The director already had overcome other key moments of uncertainty during Drive My Car‘s early phases of development. It was Yamamoto who brought him the idea of adapting a work by Murakami. Although Hamaguchi admired the author and knew his work fairly well, he didn’t consider himself one of Japan’s self-described “Harukists,” the hard-core set of Murakami completists. But Yamamoto was indeed such a super fan. The producer, now 40, had dreamt of big-screen adaptations since becoming infatuated with Murakami’s writing during his high school days. But by this stage in his career — he had produced Hamaguchi’s 2018 Cannes contender Asako I & II and Kiyoshi Kurosawa’s 2020 Venice best director winner Wife of a Spy, as well as the breakthrough Netflix series The Naked Director — Yamamoto was well aware of Murakami’s industry reputation for reclusiveness and reluctance to grant adaptation rights. So, as a matter of strategy, he proposed to Hamaguchi that they target a short story rather than one of the writer’s major novels. (Earlier short story attempts also seemed to have yielded the greatest success onscreen, such as Korean director Lee Chang-dong’s critically acclaimed 2018 feature Burning, and Jun Ichikawa’s well-received 2004 drama Tony Takitani, as opposed to Tran Anh Hùng’s 2010 remaking of Murakami’s best-selling novel Norwegian Wood, an effort that was widely considered a disappointment.)

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Hamaguchi wrote a detailed backstory for Drive My Car’s protagonist, Kafuku, played by Hidetoshi Nishijima (right). “Later he asked me questions like, ‘How do you think about sex?’ and had me answer them in character,” says Nishijima. “I really went deep in creating a backstory for the character with my scene partner.

Yamamoto initially suggested one of Murakami’s earliest short stories (he declines to say which title), but after wrestling with it for some time, Hamaguchi said he felt it wasn’t cinematic enough, and put forward “Drive My Car,” from the 2014 collection Men Without Women, as a promising alternative. As the two began bandying about ideas, they determined that “Drive My Car” alone was too slim a tale to fill out a feature, so they pulled elements from two additional pieces in the same Murakami collection — “Scheherazade” and “Kino.” Hamaguchi also revisited the full Chekhov play that’s mentioned in the story — Uncle Vanya (1898) — and was struck by how timeless and relevant the great Russian’s dialogue was to the pathos of the story he wanted to tell about a unique current of contemporary Japanese loneliness. He decided that he would use more of the original play than the brief mentions in Murakami’s piece, lacing repeated rehearsals of Chekhov’s lines throughout his story, and using the dialogue’s ambiguity as a shifting commentary on his characters’ interior states. He also invited screenwriter Takamasa Oe, who possessed a breadth of experience in the real-life Japanese theater scene, to collaborate on the script, ensuring that their depictions of that world would ring authentic.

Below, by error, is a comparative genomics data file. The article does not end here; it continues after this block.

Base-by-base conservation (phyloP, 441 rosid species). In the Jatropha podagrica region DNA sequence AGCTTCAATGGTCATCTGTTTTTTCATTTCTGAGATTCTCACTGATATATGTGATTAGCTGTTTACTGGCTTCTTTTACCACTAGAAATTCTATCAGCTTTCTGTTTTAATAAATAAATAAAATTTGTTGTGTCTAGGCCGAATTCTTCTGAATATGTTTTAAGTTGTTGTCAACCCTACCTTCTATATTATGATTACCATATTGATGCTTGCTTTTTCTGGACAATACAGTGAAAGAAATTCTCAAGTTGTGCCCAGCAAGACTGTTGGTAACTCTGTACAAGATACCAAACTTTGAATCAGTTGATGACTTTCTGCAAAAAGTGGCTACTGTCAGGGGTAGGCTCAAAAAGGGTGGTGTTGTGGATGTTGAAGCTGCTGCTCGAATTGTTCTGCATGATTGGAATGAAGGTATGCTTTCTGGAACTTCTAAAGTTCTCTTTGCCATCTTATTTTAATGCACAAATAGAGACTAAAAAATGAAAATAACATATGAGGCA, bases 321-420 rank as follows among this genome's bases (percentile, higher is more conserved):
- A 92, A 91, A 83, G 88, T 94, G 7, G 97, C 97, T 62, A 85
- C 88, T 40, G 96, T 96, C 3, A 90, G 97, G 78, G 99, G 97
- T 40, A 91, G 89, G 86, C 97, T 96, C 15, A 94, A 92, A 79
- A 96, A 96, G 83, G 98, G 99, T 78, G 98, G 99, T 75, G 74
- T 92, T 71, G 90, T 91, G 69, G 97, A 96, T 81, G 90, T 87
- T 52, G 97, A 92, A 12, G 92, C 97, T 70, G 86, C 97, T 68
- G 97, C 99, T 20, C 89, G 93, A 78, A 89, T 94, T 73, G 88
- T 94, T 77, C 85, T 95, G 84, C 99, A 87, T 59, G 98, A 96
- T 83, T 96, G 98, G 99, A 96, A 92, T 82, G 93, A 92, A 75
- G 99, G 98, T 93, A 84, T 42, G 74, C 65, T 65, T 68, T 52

Hamaguchi then wrote Murakami a letter dozens of pages long, explaining in detail all his ideas and intentions for the project. He concluded with a request for Murakami’s blessing. The director and his producer then waited nearly six months for a reply.

Many weeks in, Hamaguchi remembers thinking they would probably just have to move on. “I thought, ‘OK, that’s it. I guess we can’t make this film,’ ” he says. But, at last, Murakami’s response arrived. It contained a simple assent with no additional commentary. They could have the rights to the three stories and make their film. (The producer and director have yet to meet or interact with Murakami further, although they learned from interviews in the Japanese press that Murakami went to see the film with his wife upon its release in Tokyo theaters — and apparently he was pleased with it.)

Drive My Car had appealed to Hamaguchi as material for an adaptation for an array of interrelated reasons — some practical, others more intellectual.

Much of his filmmaking is characterized by a penchant for long stretches of dialogue that are both engagingly lifelike and full of swerves and surprises. “Ever since I was in my 20s, when I first started making films, that was the only way I could conceive of making a movie,” he explains. “But this characteristic does have its weaknesses, and I have to look for ways to compensate for it.” With Drive My Car, an appealing visual motif was right there in the title.

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Drive My Car explores the redemptive qualities of dramatic performance. “It felt dangerous to structure the story in a way that relied on the magic of the creative process; you never know if it will present itself during shooting,” Hamaguchi says.